Consent's Dominion: Dementia and Prior Consent to Sexual Relations

7 Pages Posted: 1 May 2020

See all articles by Samuel Director

Samuel Director

University of Colorado at Boulder - Department of Philosophy

Date Written: November 2019

Abstract

In this paper, I answer the following question: suppose that two individuals, C and D, have been in a long‐term committed relationship, and D now has dementia, while C is competent; if D agrees to have sex with C, is it permissible for C to have sex with D? Ultimately, I defend the view that, under certain conditions, D can give valid consent to sex with C, rendering sex between them permissible. Specifically, I argue that there is compelling reason to endorse the Prior Consent Thesis, which states the following: D, when competent, can give valid prior consent to sex with her competent partner (C) that will take place after she has dementia, assuming that D is the same person as she was when she gave prior consent, meaning that, if D, when competent, gave prior consent to sex with C, then C may permissibly have sex with D. In Section 2, I explain both the background and the existing literature on this issue. In Section 3, I outline relevant stipulations about the kinds of cases I will be examining. In Section 4, I defend the Prior Consent Thesis. And, in Section 5, I address objections to the Prior Consent Thesis.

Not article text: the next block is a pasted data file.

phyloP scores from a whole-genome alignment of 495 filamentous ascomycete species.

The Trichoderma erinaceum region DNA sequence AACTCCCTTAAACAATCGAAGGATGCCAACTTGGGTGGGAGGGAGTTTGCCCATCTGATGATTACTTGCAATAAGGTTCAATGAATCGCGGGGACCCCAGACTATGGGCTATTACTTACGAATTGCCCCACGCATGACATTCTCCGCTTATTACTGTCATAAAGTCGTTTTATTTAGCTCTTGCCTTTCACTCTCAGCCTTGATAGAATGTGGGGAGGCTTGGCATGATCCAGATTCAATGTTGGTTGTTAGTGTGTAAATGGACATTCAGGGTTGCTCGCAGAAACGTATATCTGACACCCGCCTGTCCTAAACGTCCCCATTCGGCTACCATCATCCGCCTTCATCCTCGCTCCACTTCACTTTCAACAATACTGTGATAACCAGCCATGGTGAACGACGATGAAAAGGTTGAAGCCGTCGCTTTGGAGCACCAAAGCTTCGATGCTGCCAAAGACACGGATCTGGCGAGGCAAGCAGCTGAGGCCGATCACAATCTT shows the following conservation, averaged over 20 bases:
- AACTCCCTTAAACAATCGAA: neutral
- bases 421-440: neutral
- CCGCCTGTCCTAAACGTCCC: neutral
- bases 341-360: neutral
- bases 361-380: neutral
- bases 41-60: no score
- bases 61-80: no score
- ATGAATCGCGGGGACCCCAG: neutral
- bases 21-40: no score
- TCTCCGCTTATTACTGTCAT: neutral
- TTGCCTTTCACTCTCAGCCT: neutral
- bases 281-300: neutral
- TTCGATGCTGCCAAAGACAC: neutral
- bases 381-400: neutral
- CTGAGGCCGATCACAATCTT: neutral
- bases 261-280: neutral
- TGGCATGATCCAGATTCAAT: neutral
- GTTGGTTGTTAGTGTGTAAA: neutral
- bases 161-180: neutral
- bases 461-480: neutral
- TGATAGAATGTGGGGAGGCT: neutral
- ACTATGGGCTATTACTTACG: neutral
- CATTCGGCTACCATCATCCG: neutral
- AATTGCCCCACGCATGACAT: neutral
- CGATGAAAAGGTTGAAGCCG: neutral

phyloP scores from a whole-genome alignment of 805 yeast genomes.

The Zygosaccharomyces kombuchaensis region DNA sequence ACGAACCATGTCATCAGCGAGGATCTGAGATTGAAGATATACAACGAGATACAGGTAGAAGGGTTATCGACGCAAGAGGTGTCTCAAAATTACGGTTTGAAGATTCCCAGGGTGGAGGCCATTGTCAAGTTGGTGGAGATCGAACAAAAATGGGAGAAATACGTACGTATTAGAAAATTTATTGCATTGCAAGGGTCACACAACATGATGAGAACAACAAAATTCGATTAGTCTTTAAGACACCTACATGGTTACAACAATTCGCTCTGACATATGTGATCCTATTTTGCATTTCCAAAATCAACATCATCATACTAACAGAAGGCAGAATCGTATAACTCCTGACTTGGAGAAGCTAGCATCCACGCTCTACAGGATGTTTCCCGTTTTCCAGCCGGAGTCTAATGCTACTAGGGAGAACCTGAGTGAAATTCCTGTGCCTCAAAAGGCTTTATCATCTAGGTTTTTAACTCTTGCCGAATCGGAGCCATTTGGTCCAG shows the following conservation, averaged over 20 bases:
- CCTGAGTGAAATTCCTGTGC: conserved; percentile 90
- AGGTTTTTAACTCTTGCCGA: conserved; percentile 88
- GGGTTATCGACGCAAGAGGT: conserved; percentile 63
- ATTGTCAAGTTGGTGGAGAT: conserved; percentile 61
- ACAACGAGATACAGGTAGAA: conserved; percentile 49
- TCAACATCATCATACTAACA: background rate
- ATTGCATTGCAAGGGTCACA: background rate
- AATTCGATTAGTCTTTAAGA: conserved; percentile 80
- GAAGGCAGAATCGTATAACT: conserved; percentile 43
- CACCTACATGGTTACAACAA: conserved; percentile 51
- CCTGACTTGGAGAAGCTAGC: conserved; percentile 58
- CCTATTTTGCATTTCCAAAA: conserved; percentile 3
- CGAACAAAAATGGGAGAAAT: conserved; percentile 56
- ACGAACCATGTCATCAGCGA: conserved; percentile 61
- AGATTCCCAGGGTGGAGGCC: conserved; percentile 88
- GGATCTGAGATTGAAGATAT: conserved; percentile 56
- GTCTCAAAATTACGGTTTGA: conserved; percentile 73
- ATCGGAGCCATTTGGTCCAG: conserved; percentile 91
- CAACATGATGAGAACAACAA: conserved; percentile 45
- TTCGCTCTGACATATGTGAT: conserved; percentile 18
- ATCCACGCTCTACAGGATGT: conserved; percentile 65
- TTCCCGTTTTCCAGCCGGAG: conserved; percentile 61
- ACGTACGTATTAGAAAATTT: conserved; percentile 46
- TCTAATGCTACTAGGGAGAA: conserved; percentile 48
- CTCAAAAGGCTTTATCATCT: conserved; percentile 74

Keywords: advance directives, consent, dementia, prior consent, sexual advance directives

Suggested Citation

Director, Samuel, Consent's Dominion: Dementia and Prior Consent to Sexual Relations (November 2019). Bioethics, Vol. 33, Issue 9, pp. 1065-1071, 2019. Available at SSRN: https://ssrn.com/abstract=3589568 or http://dx.doi.org/10.1111/bioe.12652

Samuel Director (Contact Author)

University of Colorado at Boulder - Department of Philosophy ( email )

United States

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